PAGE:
November 14, 2023

How Artificial Intelligence Changes Deal Terms


Artificial intelligence (AI)—the combination of computer science and data to solve problems, including through the use of algorithms that attempt to make predictions or classifications based on input data—is booming. AI tools like ChatGPT and DALL-E have captured the public consciousness,1 and the world’s largest technology companies, including Google,2 Microsoft,3 and Amazon,4 have announced significant investments in AI technology. Because the AI technology marketplace is dynamic and rapidly evolving, so too are the relevant legal terms for deals involving AI. In this article, we discuss several high-value terms lawyers should carefully consider and address in a deal that involves AI.

The Need for New or Different Terms in AI Deals

Existing deal terms and traditional considerations in technology deals are often inadequate for AI. Businesses might expect existing agreements (including, on the procurement side, those with major technology providers like Google, Microsoft, and Amazon) to be sufficient to cover AI. Similarly, one might assume that existing contract templates and negotiation playbooks can be “tweaked” to cover AI-specific deal points. Yet, providers may (and often do) introduce new contractual terms for AI technology, including through links to online terms or a registration process requiring customers to consent to separate legal terms in order to use AI products. It is also possible (though in our experience, less common) for a provider to insist that a contract for AI be entirely separate from the existing enterprise deal.

The use of AI technology by an enterprise requires technology lawyers to revisit, and in many cases, reimagine existing terms across the full spectrum of relevant contracts, ranging from procurement agreements and data licenses to customer contracts. Below are several examples of the terms and conditions governing the provision and use of AI that should be considered and addressed to mitigate the risks attendant to AI technology.

Rights to AI Input, Training Data, AI Model Improvements

The concepts of AI input (including prompts), training data, and model improvements—or the data processed in the AI tool and results of this processing, and the related allocation of IP and other rights—are similar to the traditional constructs of “customer data”, “usage data”, and “foreground IP” (as distinguished from “background” or pre-existing IP) but transformed in an AI context. In both cases, the contracting parties need to have a clear understanding of the contractual terms that govern the use of data provided to the AI tool by end users, or otherwise collected or processed by the AI tool. In an AI deal, however, the inputs into an AI tool, and the data training the AI model in such tool continuously refine and improve the model and thereby become inextricably linked. For that reason, the issues of confidentiality, data rights and restrictions, and IP rights (in both data and improved AI models) are more complex and interrelated.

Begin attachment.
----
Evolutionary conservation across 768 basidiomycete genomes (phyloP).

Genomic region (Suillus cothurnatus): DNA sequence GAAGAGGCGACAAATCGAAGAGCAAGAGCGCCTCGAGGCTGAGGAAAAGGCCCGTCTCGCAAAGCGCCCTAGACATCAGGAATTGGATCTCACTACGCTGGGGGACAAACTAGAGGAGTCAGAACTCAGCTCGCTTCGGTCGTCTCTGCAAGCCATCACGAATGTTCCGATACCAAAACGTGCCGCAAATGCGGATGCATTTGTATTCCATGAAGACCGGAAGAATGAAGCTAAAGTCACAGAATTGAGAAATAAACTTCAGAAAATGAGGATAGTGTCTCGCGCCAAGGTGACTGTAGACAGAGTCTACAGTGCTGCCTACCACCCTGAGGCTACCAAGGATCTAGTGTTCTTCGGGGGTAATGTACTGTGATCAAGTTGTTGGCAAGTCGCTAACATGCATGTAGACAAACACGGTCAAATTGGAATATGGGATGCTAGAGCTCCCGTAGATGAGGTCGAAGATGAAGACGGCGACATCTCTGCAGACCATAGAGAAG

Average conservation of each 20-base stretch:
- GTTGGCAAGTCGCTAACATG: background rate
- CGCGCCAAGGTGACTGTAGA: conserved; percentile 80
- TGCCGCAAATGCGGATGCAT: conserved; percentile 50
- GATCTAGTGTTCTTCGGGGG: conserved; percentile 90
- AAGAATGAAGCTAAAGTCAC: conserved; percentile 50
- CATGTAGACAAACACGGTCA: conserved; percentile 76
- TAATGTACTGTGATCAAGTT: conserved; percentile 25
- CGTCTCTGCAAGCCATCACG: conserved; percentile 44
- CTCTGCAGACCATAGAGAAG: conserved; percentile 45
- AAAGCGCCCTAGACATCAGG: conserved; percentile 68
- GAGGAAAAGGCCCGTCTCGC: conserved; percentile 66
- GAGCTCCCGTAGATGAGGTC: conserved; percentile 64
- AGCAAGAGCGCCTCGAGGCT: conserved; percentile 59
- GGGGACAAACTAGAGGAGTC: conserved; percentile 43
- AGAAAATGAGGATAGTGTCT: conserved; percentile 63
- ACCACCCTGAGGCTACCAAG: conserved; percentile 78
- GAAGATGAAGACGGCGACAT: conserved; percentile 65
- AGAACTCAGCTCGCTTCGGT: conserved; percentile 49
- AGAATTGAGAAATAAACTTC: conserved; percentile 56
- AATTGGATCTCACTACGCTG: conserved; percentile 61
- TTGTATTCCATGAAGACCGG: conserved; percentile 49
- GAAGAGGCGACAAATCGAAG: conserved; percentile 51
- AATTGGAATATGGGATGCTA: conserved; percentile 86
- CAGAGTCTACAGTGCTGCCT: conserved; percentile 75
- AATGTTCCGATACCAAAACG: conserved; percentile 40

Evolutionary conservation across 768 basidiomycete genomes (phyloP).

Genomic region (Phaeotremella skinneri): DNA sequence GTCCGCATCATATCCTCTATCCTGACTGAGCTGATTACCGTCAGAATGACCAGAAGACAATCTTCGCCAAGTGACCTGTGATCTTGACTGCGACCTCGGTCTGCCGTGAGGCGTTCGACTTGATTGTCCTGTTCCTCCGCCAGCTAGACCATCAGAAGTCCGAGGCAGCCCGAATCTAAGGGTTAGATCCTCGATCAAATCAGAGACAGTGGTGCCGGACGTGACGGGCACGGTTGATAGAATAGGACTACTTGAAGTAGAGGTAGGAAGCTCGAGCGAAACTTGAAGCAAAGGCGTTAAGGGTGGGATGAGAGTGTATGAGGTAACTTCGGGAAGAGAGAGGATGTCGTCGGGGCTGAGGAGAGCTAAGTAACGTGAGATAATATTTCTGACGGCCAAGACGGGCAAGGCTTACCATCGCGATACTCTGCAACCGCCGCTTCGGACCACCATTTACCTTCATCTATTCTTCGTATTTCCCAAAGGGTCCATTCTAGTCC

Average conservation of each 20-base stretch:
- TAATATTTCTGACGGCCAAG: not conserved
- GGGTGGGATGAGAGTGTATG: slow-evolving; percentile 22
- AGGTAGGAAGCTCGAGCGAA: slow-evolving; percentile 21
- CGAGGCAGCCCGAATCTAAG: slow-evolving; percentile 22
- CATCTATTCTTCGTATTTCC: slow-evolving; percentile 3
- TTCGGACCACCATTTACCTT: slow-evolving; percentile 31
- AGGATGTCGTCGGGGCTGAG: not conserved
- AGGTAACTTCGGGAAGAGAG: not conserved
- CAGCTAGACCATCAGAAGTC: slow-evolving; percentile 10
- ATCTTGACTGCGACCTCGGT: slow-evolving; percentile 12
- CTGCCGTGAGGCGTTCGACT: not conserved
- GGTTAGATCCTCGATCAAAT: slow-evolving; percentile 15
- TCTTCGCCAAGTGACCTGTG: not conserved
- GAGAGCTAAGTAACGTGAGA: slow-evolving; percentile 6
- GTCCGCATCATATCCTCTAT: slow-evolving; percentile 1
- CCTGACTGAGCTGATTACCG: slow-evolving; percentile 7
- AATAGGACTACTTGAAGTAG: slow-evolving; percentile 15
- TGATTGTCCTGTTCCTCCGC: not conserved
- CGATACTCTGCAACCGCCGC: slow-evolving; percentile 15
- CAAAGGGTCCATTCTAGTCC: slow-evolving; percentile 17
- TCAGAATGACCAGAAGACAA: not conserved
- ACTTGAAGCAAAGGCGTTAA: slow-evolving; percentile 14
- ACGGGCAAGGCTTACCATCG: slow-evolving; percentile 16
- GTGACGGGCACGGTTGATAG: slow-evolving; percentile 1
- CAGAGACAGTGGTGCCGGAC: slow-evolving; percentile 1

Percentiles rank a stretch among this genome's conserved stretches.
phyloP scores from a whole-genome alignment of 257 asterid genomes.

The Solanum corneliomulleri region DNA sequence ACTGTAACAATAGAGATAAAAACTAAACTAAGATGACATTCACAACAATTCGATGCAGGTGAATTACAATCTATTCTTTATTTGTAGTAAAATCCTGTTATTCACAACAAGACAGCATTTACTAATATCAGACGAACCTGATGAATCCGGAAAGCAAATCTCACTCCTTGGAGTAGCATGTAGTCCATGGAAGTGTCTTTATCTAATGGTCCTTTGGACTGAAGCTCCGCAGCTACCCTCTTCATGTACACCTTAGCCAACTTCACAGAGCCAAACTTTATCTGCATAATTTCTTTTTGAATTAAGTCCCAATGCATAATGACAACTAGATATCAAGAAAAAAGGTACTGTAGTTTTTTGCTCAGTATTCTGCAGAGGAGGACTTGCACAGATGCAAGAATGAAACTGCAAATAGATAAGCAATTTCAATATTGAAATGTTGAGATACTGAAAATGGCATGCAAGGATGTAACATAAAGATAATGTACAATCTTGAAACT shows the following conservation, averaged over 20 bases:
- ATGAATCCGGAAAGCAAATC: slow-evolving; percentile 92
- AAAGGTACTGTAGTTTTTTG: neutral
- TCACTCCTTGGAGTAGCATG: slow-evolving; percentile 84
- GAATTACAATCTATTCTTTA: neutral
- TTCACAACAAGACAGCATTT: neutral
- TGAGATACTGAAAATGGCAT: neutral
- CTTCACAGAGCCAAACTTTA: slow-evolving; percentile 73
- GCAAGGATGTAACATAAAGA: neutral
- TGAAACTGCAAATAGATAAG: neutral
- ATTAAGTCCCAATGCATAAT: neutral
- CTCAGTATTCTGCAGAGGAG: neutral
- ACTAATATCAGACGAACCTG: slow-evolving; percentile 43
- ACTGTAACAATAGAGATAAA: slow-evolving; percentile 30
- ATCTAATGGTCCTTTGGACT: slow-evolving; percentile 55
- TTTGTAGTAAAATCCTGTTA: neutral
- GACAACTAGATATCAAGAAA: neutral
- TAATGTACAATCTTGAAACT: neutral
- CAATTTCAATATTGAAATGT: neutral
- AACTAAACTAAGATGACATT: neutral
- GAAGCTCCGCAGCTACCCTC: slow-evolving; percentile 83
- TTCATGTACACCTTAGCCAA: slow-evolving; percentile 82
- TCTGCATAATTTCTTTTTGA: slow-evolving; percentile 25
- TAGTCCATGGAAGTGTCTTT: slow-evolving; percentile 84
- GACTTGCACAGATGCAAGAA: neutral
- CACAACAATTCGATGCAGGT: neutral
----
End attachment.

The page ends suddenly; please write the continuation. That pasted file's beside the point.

The analysis and associated risk assessment of these terms needs to be performed carefully on a use-case-by-use-case basis, identifying any inconsistencies and ambiguities in the proposed approach given the AI technology and relevant use case, and considering the value, risks, and restrictions associated with each category of data and technology. Any negotiated changes to the terms impacting these constructs should be traced through the agreement, such that, for example, by obtaining IP rights in a particular AI model improvement, a customer does not lose protection of the warranties that otherwise apply to the AI tool, or, conversely, by foregoing ownership rights in an improvement to the AI model: a customer does not also grant broader-than-intended rights to the corresponding AI input. If a customer is not able to secure appropriate contractual protections in a given area relative to the anticipated use cases, technology lawyers may be able to collaborate with technical teams to identify operational mitigation measures. If these measures are insufficient, any remaining concerns may require narrowly tailored adjustments to the underlying use case, such as limiting the data sets that are exposed to the AI tool.

Rights to AI Output

The allocation of rights to the output of AI models raises issues closely linked to those discussed above for AI input, training data, and model improvements. Customers’ contractual rights to AI output are often limited or, worse, ambiguous (which is particularly problematic given the uncertainty of IP protection that may accrue to the AI output under existing IP laws). The starting point should be to resolve any ambiguity on this important point and consider whether the express allocation of the ownership or use rights and any corresponding limitations are appropriate for the relevant use case.